March 29, 2017


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Year of the priests

Clergy reflect on their challenging and rewarding calling

Hey there, time traveller!
This article was published 27/6/2009 (2831 days ago), so information in it may no longer be current.

His days as the spiritual leader of the city's Italian Catholics begin early and usually end late, but Rev. Sam Argenziano isn't complaining about the heavy demands of the priesthood.

"There are high points every day," he says about leading the flock at Holy Rosary Roman Catholic Church on River Avenue. "Just being with my parishioners, celebrating life with them, celebrating their weddings, their children, their 50th wedding anniversaries."

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Priests in the Archdiocese of Winnipeg are encouraged to fast and pray every Friday over the next 12 months to mark the year for priests inaugurated by Pope Benedict XVI on June 19, says Archbishop James Weisgerber.

"It's awfully important to pause for awhile and see what has gone right and what has not gone right, to make sure we continue the important contribution of the priesthood within the Catholic Church," explains Weisgerber, also the president of the Canadian Conference of Catholic Bishops.

Ukrainian Catholics, a separate rite in the Catholic Church, are also spending time evaluating the role of priests as well as publishing materials to support priests, says Archbishop Lawrence Huculak of the Archeparchy of Winnipeg.

"It's an ongoing review of the identity of the priesthood... working out the harmony of the ordained office and the laity," says Huculak, who also serves as the metropolitan of the Ukrainian Catholic Church in Canada.

Argenziano interprets the year for priests as an opportunity to evaluate his 30 years in ministry and to acknowledge the good and the bad of the priesthood.

"It's not a year of applause; it's a year of reflection and discovery, of being a servant of faith, of spiritual renewal, intellectual renewal, physical renewal," says the 61-year-old priest, who schedules an hour-long walk into his daily routine for the latter reason. "It's journeying with people and being a blessing for them and allowing them to be a blessing for us."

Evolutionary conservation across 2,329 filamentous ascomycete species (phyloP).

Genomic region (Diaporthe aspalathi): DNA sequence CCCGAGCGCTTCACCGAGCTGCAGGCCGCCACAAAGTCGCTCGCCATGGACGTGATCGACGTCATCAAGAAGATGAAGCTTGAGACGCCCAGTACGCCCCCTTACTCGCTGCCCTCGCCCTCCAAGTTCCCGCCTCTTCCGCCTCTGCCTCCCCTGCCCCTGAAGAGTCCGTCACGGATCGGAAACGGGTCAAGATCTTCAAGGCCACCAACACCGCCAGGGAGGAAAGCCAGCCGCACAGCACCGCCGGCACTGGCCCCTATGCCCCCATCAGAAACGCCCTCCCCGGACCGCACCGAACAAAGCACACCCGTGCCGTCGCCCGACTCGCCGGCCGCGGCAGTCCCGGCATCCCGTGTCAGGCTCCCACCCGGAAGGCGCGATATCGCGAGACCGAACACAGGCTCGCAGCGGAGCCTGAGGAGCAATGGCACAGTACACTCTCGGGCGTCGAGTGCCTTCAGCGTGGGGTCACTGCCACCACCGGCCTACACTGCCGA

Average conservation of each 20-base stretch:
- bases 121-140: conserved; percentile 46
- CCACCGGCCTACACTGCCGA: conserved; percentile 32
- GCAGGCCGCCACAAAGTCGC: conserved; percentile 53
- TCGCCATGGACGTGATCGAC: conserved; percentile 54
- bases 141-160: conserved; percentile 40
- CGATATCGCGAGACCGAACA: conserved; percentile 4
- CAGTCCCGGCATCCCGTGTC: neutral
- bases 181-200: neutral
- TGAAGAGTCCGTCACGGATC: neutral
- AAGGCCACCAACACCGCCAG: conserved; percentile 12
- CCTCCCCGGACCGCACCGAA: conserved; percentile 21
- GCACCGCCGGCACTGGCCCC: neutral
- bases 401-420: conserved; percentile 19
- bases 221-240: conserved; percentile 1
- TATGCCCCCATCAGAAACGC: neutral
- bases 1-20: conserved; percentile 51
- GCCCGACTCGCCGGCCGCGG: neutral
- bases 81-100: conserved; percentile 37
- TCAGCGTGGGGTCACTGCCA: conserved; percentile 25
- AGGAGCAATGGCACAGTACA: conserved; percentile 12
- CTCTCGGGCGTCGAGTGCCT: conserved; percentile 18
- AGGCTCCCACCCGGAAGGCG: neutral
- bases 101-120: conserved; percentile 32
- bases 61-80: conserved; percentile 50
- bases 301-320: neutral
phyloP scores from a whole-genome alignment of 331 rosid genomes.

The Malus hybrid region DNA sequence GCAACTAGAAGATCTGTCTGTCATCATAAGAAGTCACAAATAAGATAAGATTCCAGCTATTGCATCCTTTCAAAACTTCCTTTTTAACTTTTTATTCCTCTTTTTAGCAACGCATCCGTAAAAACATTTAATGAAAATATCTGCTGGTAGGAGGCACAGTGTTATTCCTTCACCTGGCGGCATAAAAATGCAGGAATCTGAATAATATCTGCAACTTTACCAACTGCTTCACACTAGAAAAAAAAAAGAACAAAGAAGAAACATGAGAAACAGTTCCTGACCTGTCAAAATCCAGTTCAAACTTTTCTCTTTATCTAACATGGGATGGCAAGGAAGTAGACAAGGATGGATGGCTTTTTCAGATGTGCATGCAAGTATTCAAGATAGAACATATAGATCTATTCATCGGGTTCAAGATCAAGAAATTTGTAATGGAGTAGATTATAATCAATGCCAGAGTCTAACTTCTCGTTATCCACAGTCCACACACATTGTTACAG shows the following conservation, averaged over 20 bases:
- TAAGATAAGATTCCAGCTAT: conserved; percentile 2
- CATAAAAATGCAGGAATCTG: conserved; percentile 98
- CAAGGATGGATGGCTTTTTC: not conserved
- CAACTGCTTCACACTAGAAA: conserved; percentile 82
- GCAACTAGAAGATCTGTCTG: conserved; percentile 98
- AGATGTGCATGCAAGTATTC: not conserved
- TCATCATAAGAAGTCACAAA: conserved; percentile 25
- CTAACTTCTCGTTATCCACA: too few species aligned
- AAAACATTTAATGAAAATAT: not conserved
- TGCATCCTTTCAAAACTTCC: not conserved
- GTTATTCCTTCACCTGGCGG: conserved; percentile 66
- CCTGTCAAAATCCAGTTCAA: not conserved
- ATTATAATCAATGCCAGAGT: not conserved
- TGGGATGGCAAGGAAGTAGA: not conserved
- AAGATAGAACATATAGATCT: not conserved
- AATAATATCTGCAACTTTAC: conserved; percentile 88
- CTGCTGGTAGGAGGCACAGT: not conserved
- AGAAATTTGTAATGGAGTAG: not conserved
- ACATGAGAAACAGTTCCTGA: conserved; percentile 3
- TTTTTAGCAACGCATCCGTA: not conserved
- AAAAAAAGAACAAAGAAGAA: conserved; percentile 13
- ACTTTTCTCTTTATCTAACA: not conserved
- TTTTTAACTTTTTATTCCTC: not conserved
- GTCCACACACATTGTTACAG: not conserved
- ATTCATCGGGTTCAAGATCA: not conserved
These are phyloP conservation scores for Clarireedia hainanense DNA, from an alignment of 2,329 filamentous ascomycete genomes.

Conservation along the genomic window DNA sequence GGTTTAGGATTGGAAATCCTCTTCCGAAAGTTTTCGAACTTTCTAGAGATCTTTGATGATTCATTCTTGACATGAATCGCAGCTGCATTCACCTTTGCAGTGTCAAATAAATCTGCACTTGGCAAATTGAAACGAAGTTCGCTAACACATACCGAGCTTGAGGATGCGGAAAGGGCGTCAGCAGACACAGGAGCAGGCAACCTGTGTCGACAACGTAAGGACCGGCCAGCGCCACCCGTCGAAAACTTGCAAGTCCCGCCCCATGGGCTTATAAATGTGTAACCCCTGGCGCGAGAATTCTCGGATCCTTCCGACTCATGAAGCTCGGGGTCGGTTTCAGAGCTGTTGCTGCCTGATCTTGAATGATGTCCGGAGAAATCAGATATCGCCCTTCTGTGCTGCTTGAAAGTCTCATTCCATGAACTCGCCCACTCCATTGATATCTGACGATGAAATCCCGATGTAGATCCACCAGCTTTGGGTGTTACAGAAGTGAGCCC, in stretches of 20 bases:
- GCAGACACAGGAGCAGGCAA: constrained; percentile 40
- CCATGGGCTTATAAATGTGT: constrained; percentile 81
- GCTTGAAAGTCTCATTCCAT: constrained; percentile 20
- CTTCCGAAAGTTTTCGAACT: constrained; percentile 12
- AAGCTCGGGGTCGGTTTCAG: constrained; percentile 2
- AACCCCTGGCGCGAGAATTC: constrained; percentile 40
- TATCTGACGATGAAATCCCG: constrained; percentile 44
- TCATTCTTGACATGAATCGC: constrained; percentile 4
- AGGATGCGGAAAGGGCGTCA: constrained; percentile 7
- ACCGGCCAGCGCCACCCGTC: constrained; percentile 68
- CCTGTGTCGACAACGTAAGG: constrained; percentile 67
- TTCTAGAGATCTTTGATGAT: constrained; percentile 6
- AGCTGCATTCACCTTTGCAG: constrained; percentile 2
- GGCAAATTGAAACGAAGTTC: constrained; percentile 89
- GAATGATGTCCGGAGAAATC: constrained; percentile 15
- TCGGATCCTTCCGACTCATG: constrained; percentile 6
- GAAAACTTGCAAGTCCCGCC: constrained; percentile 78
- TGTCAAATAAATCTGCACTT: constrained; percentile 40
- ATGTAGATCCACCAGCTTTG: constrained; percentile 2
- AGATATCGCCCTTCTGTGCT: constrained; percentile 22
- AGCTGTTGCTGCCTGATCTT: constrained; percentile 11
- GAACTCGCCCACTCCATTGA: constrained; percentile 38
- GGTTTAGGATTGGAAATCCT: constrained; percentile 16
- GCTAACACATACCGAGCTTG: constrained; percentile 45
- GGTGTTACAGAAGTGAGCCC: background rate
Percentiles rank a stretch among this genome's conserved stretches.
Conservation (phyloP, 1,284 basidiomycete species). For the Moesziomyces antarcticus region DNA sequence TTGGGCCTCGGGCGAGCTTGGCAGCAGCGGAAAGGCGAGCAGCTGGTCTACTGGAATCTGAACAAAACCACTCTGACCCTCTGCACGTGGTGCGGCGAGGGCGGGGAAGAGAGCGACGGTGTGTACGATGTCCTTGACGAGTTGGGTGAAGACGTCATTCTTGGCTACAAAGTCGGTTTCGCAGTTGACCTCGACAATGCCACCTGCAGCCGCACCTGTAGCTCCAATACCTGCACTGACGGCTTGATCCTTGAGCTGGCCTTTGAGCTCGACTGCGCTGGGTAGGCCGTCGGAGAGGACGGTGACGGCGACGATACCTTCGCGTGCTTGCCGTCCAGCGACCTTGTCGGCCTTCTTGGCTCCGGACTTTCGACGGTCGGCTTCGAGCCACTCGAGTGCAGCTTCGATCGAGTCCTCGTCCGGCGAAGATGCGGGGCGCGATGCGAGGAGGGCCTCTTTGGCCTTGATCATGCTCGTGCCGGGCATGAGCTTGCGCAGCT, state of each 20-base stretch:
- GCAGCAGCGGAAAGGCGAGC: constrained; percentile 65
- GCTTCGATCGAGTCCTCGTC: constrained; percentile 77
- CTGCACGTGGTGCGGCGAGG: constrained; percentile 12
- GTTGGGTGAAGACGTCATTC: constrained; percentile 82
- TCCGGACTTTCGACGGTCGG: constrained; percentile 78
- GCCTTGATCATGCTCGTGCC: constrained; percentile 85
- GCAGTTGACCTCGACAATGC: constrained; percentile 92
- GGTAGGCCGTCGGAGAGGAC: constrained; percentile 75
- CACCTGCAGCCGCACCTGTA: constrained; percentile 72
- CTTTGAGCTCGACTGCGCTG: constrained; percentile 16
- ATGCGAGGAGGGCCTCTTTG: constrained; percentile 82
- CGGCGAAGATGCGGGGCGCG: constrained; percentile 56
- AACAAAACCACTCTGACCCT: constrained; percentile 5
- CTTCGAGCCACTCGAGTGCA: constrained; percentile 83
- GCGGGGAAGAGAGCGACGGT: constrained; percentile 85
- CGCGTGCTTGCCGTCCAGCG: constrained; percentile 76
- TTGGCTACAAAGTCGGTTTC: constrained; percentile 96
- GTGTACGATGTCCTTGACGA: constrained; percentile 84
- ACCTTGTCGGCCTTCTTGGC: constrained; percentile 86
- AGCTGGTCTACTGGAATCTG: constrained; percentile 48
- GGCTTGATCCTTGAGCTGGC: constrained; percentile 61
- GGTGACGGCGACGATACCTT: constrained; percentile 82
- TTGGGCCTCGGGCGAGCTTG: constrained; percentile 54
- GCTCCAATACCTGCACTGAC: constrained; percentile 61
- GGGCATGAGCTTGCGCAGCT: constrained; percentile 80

Part of that reflection is acknowledging the hurt caused by sexual abuse by members of the priesthood, says Weisgerber, and how that has affected the Catholic Church. Priests are now trained differently, schooled in protocols to avoid potential abuse, he says.

"There's no question that the sexual abuse scandals really lowered the reputation of the priests," he admits.

But taking priests off their pedestal means they're right among the people, exactly where they should be, says Rev. James deBeer, 28, who is moving from his Winnipeg parish to western Manitoba next week to serve three small-town churches.

"I've come to the understanding that we're here as priests to bring Christ into the lives of the faithful," says deBeer, who will live in Erickson and also serve parishes in Minnedosa and Elphinstone in his new job. "I've come to realize how important it is to know the people and journey with people in their lives. Not preach at them, but preach among them."

Weisgerber, 71, says the priestly role has changed significantly in the last few decades, with fewer men assuming the vocation and more lay people taking leadership in parishes. As archbishop, he continually faces the challenge of recruiting enough priests to serve the needs of the diocese, and new priests are coming to Winnipeg from India and Nigeria.

"The Archdiocese of Winnipeg has never provided enough clergy for itself. We've always imported people. A mature church should provide for its own needs."

That shortage of priests means looking for alternatives within a parish, says Argenziano, who has enlisted a retired priest to take Wednesday and Saturday morning masses, as well as one of the five weekend masses. For deBeer, handling three parishes will mean lots of driving from one town to the next for Sunday mass and weekday events.

"They're smaller communities, relatively speaking, but they're still communities, trying to live their mission as the church in the world," says deBeer, who spent a year serving a parish in Dauphin before his ordination in 2008. "As pastor, you're there to empower the community to live their mission."

For Argenziano, empowering the community means employing his strengths to serve the 800 registered families in his parish and the estimated 15,000 Italian Catholics in Winnipeg.

As a seasoned priest with 30 years' experience, being an extroverted person is a great help in what he calls walking with people "from cradle to crypt."

"I am who I am. I bring my personality to the priesthood. I'm salty, I'm loud, I'm Italian American," says the New York City-born Argenziano, who now considers Winnipeg his hometown and learned Italian after coming to Holy Rosary 14 years ago.

By the time the year for priests winds down next June, Argenziano will probably have married 45 couples, baptized about 100 babies and said a final goodbye to several dozen parishioners. All this hatching, matching and dispatching is part of the daily life of a priest who serves the faithful and walks with them through all stages of their lives, he says.

"We are here to preach, we are here to strengthen, we are here to teach, but the faith rests in God's people."


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